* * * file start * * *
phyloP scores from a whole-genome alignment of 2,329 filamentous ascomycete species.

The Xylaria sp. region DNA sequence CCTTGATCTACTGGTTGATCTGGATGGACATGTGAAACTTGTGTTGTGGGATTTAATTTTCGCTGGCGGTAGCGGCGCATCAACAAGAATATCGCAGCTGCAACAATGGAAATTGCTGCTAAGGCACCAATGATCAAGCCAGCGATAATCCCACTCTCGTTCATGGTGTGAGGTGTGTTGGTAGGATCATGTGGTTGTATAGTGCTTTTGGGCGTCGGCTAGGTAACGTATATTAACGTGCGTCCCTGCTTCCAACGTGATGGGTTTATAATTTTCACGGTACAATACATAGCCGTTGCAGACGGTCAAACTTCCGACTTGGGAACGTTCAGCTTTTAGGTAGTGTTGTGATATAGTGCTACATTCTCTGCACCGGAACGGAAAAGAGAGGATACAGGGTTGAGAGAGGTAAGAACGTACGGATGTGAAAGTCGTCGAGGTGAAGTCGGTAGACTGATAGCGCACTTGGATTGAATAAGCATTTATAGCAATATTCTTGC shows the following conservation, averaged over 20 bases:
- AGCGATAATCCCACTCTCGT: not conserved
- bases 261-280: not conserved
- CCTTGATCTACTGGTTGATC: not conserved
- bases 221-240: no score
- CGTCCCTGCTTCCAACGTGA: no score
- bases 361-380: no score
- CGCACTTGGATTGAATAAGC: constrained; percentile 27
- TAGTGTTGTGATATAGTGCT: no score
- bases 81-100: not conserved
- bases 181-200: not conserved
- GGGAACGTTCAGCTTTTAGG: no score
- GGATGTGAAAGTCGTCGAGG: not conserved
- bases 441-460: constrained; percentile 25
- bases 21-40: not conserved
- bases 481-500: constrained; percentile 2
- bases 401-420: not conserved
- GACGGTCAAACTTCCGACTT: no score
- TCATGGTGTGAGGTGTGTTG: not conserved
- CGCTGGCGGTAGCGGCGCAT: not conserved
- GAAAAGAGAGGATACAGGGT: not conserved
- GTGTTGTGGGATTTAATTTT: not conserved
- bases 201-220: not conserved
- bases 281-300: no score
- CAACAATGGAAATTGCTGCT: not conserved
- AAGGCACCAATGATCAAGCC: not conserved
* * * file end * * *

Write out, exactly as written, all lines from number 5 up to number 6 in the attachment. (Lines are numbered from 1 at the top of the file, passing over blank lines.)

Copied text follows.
- CCTTGATCTACTGGTTGATC: not conserved
- bases 221-240: no score